Thursday, January 29, 2009
Village Diary by Miss Read
6. Village Diary
by Miss Read
paperback, 246 pages
This second book in Miss Read's Fairacre series is even better than the first. Village School was more of a record, even a report in some ways. Now we know the characters, the village, and the school as we begin our second year in Fairacre. There is more humor, of the Provincial Lady sort. The crabby Mrs Pringle helped Miss Read with a little cleaning:
To hear her disparaging comments on the condition of the backs of the bookcases, and the loot that she extracted from the sides of the arm-chairs, one might wonder why I hadn't died of typhus.
When Miss Read, a very new driver, comes upon three children in the middle of the road "popping tar bubbles," she scolds them. The young boy says,
'We wasn't doing no harm' to which Miss Read retorts: 'You wasn't doing no good either.' ... it wasn't until I had changed into third gear, and was cooling down slightly, that my ungrammatical echo burst fully upon me.
Miss Read has given a lecture to the students about saving a little money "for a rainy day." She is then appalled at the state of her own finances.
'Always put a little by!' as I told my children firmly last week ... Sometimes I wonder that a bolt from heaven doesn't strike me.
Village Diary contains many observances on the rapidly changing village life; fears that the young will move away from the country, concerns that the 'new' people are attending all the village meetings and the old-time residents are staying home, worries about old people not having enough money to live on, and the lack of small, affordable housing for the residents.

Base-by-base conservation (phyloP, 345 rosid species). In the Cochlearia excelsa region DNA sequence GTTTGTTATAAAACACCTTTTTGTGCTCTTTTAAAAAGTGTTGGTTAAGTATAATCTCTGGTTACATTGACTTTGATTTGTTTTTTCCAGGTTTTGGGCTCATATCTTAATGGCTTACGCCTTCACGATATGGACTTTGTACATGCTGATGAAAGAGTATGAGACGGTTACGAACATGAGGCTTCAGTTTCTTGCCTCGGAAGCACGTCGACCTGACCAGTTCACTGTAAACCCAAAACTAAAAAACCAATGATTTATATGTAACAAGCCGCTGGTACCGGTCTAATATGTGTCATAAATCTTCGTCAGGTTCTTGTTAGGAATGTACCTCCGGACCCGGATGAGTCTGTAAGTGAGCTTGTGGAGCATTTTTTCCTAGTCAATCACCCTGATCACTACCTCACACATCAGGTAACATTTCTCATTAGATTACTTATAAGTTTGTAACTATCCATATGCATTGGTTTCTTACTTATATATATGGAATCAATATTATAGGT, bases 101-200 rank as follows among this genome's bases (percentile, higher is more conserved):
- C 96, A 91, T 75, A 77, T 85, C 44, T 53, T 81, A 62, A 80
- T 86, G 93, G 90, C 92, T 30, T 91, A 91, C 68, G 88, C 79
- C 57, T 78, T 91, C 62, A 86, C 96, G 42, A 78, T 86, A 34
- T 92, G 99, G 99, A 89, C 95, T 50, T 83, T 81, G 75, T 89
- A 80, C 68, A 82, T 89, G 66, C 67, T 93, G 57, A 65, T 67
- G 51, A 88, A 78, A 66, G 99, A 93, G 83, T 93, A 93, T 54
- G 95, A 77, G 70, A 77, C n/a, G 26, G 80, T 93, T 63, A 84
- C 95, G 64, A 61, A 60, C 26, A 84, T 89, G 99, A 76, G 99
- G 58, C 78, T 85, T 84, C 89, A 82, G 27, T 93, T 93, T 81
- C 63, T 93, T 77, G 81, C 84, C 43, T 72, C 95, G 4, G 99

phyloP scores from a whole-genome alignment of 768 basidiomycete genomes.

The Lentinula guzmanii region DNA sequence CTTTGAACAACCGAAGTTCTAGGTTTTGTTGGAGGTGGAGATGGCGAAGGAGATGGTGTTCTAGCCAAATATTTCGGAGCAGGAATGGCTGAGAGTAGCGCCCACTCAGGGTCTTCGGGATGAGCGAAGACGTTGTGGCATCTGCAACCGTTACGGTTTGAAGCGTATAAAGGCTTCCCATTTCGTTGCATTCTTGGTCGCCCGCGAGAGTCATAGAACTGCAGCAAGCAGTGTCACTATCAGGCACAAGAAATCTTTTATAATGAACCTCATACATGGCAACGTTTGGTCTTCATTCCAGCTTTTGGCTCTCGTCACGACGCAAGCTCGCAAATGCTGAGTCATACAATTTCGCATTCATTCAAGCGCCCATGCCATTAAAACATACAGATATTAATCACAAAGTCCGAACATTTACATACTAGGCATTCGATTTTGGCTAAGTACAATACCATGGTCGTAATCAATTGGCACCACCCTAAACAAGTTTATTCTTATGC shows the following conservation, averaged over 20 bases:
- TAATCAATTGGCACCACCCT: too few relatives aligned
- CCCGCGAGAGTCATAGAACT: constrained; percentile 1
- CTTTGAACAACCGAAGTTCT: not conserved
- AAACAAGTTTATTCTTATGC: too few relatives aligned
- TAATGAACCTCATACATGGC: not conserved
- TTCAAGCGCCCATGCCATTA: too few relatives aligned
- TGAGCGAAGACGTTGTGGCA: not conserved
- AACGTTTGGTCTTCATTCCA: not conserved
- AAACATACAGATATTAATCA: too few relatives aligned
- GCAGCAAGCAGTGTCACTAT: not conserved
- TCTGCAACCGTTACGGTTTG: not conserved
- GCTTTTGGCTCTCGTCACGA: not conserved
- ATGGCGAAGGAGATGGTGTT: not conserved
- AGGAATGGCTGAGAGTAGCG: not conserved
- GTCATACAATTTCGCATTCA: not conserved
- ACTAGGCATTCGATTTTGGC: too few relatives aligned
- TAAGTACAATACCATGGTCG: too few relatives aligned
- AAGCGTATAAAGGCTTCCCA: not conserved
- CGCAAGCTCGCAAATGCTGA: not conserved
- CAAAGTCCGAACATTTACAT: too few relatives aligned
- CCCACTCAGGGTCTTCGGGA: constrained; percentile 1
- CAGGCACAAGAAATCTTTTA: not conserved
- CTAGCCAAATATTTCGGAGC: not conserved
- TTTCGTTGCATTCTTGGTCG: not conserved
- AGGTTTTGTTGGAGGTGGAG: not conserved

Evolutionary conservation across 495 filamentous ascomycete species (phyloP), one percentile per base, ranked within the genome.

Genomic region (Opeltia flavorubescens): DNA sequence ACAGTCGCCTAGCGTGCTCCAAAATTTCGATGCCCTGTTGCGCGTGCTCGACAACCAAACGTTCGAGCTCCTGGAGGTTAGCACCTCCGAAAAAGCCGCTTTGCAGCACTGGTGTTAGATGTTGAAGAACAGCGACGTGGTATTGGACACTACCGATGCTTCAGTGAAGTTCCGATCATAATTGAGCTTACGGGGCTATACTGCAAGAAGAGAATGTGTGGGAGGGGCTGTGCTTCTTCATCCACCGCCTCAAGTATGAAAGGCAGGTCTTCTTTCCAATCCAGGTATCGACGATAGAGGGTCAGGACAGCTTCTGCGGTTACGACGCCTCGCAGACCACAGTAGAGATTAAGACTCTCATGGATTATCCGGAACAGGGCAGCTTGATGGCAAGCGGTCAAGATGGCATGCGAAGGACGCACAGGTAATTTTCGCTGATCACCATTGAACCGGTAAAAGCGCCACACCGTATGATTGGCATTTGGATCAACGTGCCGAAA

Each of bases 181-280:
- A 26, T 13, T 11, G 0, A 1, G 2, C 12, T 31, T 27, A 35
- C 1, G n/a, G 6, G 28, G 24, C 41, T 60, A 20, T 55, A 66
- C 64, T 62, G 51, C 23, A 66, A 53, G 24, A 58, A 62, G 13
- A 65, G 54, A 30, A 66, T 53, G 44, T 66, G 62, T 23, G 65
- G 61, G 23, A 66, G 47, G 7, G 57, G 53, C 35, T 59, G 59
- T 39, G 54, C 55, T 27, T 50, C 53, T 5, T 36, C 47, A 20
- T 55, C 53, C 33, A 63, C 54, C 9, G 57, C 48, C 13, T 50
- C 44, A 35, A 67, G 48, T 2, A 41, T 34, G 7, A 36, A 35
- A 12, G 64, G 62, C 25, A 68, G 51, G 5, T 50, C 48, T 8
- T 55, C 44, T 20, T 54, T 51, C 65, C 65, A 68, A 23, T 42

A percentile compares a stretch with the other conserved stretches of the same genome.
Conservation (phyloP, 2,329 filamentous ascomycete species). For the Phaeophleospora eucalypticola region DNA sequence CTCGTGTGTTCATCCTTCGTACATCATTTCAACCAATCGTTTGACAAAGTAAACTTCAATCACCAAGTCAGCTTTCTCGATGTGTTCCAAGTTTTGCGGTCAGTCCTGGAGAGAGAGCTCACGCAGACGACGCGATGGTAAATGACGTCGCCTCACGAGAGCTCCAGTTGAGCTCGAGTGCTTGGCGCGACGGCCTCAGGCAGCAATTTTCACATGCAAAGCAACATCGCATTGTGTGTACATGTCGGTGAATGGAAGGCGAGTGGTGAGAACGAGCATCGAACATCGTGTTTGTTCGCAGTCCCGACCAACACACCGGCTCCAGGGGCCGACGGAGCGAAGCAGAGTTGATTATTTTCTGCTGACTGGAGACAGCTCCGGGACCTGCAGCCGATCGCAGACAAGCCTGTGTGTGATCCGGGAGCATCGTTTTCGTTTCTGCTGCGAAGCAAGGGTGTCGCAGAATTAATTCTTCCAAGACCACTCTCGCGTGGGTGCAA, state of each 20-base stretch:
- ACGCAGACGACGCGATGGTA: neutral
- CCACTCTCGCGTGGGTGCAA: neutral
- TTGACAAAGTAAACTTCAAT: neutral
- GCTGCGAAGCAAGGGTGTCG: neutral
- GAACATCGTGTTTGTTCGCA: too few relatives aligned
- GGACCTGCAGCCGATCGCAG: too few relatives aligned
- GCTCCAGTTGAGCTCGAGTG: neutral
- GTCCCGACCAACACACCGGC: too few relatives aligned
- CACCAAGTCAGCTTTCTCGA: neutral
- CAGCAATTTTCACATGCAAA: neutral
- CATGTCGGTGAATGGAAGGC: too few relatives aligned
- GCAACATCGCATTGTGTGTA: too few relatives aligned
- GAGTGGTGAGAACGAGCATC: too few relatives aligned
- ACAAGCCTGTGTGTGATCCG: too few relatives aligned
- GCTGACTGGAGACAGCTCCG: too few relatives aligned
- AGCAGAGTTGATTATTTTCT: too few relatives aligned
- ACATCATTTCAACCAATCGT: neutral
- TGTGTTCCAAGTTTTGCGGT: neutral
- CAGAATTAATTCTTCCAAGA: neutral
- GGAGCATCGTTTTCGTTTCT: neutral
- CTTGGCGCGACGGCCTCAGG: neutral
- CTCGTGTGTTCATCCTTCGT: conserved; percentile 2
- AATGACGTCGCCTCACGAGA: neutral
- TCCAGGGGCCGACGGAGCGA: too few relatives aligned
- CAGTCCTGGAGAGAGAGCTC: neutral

Yet, this is only part of the story, as these things are only part of real life. There is also delight in nature, and great contentment in the daily life of the villagers.
With all the windows in the house opened, I sat down with my tea tray and thought how lovely it was to be back. I feel like a sword in a scabbard, I told myself, and instantly decided that a sword was much too dashing. Perhaps a cup, hanging again on its accustomed hook on the kitchen dresser, would be a better simile. At any rate, to be a village school-mistress, with a fine border of pinks just breaking before me, and the sound of rooks cawing overhead, seemed a very right and proper thing to be, and I envied no man.
I find both the character, Miss Read, and the author, Miss Read (Dora Jessie Saint) to be sensible, honest, clear-headed. She (they) see both sides of all controversies that pop up in this village. The characters are so real, and so distinct one from another, that as the books go along the reader gets to know and care for each one as a person. I own another in the series, Storm in the Village. As much as I'd like to dive right into it, I'm going to wait a little while. These are beautiful paperback editions, and in time I hope to own them all, since they are books I will happily read over again. I also have on my shelves the first two in Miss Read's Thrush Green series, and I'm sure there will be book reports coming up on them as the year unfolds.